Celebrating an early African-American entrepreneur

"For years I have wanted to do something to honor the history of black Americans," Mr. Stuart observes, "My intensions were impeded during my early years by booking agents who strongly suggested I stick to history with which my invariably all-white audiences would identify. Nowadays, Americans generally have a more sophisticated view."

"The Museum of Ventura County docent Patricia Trude has spoken with me on several occasions regarding my doing something in the area of black history. Mr.s Trude suggested that I look into the story of C. J. Walker (1867-1919)."
Madame C.J. Walker, the first self-made U.S. w...Image via Wikipedia
Indeed, Mme. Walker's history proved fascinating. Although little known today, C. J. Walker is an outstanding example of the American mythology - if you work hard and never give up, you will achieve success.

Mme. Walker went from house servant to becoming the first black woman millionaire and a major figure in the black American affairs. All of her successes came before the civil rights movement or the enfranchisement of women. Her story illustrates the remarkable quality of this segment of our population.

From Wikipedia:

She was born Sarah Breedlove in Delta, Louisiana, the first member of her family to be born free. Her parents had been slaves. At age 14, she married a man named Moses McWilliams and was widowed at age 20. She then moved to St. Louis, Missouri to join her brothers. Sarah worked as a laundress for as little as a dollar and a half a day, but she was able to save enough to educate her daughter. While living in St. Louis, she joined St. Paul's African Methodist Episcopal Church, which helped develop her speaking, interpersonal and organizational skills. She was married in 1894 to John Davis and divorced about nine years later.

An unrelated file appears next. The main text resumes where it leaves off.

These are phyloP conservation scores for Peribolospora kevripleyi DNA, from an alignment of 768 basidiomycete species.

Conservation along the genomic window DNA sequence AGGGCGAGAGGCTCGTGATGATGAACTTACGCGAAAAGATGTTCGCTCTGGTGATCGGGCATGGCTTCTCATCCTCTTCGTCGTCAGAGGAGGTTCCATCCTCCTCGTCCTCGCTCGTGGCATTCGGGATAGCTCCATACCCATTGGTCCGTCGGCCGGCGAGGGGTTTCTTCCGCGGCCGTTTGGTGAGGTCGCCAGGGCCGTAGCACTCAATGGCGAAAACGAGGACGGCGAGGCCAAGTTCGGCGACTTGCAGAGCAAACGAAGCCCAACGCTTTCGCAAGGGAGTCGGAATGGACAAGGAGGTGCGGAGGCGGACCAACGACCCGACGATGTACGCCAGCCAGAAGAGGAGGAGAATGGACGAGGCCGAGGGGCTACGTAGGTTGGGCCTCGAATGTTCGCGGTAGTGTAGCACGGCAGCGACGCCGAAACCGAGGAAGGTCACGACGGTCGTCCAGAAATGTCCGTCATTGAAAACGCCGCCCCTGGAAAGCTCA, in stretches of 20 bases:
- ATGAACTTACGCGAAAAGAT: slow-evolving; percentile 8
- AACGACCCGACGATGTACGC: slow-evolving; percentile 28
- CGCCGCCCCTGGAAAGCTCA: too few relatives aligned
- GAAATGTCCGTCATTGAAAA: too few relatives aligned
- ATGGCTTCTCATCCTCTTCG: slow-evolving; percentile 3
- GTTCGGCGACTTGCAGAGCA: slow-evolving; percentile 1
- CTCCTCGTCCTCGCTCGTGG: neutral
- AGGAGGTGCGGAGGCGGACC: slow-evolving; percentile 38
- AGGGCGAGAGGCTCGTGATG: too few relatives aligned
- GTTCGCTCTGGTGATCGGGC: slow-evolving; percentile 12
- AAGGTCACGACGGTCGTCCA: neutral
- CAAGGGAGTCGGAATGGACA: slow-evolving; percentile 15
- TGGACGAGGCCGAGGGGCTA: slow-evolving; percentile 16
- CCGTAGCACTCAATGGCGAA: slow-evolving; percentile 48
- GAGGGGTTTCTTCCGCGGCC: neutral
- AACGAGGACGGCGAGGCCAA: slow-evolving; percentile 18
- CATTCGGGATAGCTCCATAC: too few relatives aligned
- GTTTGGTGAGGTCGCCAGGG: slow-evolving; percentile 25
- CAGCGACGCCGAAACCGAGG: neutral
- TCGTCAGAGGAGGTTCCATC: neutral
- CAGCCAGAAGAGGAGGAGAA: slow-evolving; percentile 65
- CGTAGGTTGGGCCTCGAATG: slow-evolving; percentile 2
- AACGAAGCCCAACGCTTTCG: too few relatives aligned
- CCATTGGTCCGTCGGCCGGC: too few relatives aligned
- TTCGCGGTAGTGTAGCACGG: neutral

When she began to lose her hair, she had the idea for a line of hair care products. Like that of most other Americans in the early 1900s, Walker's home lacked indoor plumbing, electricity and central heating. Like many women of that era, she washed her hair only once a month. As a result, she suffered from severe dandruff and scalp disease that nearly caused her to go bald.

In 1905, Davis moved to Denver, Colorado, where she worked as a sales agent for Annie Malone, another black woman entrepreneur who manufactured hair care products. Sarah also consulted with a Denver pharmacist, who analyzed Malone's formula and helped Walker formulate her own products. In addition, she often told reporters that the ingredients for her "Wonderful Hair Grower" had come to her in a dream.

In 1906 she married Charles Joseph Walker, a St. Louis newspaperman, and changed her name to "Madam C.J. Walker". She founded the Madam C.J. Walker Manufacturing Company to sell hair care products and cosmetics. Madam Walker divorced Walker in 1910 and moved her growing manufacturing operations from St. Louis to a new industrial complex in Indianapolis. By 1917 she had the largest business in the United States owned by a black person.

I am a woman who came from the cotton fields of the South. From there I was promoted to the washtub. From there I was promoted to the cook kitchen. And from there I promoted myself into the business of manufacturing hair goods and preparations...I have built my own factory on my own ground.[2]
There is no royal, flower-strewn path to success. And if there is, I have not found it for if I have accomplished anything in life, it is because I have been willing to work hard.[2]

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